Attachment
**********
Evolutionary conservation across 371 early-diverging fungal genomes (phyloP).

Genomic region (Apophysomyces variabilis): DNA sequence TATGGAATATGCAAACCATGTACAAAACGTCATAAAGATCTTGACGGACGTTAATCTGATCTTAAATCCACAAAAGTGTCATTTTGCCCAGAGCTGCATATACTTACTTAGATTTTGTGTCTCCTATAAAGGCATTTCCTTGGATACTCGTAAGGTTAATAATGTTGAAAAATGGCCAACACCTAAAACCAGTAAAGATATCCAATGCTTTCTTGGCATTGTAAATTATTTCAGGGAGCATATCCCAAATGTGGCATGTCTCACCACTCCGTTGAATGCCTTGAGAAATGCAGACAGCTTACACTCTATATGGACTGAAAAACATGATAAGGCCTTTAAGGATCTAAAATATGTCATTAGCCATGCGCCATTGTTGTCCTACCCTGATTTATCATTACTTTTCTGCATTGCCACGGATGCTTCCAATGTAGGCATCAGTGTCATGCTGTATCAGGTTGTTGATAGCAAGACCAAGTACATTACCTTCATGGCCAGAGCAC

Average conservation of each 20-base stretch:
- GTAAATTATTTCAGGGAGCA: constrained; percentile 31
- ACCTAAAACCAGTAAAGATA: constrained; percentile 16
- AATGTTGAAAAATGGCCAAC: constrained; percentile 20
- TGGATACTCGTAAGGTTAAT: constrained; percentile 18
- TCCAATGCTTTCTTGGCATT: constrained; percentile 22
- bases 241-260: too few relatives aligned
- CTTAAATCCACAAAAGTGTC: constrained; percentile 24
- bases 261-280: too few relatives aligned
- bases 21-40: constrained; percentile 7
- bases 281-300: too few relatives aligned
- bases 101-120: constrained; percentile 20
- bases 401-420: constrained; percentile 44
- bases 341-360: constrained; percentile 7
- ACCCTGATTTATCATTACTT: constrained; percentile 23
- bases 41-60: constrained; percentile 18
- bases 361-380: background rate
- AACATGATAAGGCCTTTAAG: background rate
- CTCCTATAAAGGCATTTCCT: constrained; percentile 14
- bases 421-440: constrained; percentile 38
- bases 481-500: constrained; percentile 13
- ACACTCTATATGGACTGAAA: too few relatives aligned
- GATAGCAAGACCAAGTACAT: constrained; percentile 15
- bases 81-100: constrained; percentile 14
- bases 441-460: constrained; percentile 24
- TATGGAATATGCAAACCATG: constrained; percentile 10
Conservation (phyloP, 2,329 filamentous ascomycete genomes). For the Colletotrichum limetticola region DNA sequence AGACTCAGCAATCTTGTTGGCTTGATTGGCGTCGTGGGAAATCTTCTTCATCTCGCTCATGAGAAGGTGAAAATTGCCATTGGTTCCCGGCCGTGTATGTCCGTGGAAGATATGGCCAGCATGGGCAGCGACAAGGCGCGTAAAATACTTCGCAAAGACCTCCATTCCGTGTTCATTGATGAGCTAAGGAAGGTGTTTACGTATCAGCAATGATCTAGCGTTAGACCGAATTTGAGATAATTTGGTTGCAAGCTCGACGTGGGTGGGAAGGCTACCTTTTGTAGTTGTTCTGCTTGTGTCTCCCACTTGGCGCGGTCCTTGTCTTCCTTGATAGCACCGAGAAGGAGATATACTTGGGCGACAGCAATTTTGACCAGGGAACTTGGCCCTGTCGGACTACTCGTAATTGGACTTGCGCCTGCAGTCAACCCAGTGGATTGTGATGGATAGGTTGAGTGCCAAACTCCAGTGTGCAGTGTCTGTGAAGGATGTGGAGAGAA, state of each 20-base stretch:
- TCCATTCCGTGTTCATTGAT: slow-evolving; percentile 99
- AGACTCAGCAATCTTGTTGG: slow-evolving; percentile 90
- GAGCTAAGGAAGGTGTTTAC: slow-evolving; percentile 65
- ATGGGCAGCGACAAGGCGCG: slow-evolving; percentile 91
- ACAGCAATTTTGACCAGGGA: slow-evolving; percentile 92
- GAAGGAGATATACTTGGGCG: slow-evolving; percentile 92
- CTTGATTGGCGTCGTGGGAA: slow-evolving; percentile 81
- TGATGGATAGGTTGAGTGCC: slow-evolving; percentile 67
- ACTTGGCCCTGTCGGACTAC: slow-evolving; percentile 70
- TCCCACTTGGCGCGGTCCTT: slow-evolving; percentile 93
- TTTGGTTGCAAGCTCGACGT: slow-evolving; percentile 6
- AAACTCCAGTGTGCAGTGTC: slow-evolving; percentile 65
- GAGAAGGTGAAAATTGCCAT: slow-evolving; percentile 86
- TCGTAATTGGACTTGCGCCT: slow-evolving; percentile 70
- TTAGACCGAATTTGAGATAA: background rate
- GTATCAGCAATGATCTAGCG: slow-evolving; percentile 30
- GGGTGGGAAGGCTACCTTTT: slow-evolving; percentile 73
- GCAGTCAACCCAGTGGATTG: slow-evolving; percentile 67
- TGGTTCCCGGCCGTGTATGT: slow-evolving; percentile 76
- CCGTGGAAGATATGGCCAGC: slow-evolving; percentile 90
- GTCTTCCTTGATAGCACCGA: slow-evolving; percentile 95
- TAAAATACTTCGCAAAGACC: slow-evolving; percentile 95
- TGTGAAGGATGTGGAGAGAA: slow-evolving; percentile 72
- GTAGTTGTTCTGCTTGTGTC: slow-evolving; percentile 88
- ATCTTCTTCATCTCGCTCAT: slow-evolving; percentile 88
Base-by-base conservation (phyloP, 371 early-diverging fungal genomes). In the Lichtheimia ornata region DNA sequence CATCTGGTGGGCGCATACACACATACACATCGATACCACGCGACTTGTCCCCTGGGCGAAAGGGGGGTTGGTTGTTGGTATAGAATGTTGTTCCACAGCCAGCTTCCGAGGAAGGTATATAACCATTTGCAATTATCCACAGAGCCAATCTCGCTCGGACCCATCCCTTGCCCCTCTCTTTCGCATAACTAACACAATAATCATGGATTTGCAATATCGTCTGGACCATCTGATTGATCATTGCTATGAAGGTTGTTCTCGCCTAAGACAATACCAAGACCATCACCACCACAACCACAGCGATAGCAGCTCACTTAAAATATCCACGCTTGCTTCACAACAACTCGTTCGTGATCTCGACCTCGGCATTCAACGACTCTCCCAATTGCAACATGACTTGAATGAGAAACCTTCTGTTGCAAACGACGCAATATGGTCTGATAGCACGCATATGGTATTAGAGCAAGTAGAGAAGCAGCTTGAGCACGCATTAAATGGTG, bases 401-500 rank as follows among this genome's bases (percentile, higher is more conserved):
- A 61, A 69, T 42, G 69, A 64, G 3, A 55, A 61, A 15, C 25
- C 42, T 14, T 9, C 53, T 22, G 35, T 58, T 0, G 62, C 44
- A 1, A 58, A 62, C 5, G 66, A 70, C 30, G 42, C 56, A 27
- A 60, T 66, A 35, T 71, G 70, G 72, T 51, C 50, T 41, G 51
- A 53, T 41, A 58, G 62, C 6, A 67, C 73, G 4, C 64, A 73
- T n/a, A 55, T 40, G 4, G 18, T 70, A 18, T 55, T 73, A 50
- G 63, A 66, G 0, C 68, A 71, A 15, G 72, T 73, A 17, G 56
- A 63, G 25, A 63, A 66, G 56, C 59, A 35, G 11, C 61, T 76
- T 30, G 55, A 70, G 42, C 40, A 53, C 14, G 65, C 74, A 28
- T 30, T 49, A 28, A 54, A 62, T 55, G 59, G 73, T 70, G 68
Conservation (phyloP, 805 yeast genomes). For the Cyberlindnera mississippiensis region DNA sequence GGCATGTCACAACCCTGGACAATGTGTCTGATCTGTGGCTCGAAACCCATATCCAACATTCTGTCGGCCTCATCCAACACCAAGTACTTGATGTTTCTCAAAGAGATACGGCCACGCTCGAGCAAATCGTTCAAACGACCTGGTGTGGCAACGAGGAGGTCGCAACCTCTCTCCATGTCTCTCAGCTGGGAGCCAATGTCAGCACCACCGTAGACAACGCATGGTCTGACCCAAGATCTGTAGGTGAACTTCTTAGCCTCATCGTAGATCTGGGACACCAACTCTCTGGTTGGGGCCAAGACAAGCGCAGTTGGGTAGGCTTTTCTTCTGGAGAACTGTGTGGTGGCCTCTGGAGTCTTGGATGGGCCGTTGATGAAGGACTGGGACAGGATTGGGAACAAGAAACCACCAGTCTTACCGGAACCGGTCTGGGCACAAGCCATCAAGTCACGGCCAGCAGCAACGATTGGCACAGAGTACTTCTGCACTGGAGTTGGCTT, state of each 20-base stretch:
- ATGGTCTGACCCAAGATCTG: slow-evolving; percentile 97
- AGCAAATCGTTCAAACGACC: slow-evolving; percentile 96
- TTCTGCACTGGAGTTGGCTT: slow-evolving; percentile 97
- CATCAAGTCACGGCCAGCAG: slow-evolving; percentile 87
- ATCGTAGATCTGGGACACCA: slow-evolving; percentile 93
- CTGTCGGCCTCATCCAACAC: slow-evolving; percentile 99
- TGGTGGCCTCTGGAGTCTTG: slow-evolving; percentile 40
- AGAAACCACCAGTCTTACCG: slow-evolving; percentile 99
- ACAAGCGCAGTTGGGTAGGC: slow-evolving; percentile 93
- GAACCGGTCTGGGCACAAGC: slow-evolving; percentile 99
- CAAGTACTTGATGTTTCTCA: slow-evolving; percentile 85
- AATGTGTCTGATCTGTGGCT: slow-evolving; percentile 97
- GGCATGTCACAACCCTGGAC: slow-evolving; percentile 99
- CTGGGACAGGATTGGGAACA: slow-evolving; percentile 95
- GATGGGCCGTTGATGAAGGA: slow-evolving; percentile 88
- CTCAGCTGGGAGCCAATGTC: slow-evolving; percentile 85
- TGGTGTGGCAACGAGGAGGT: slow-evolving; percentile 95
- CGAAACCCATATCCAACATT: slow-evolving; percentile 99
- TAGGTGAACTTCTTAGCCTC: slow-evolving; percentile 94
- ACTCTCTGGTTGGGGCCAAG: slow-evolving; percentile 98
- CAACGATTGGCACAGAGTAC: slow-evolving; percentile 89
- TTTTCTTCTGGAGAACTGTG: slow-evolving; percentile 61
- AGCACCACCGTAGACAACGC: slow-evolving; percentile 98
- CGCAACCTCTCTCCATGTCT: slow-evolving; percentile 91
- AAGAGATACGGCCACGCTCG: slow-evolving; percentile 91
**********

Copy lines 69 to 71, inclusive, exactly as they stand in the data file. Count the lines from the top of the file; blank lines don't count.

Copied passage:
- TTCTGCACTGGAGTTGGCTT: slow-evolving; percentile 97
- CATCAAGTCACGGCCAGCAG: slow-evolving; percentile 87
- ATCGTAGATCTGGGACACCA: slow-evolving; percentile 93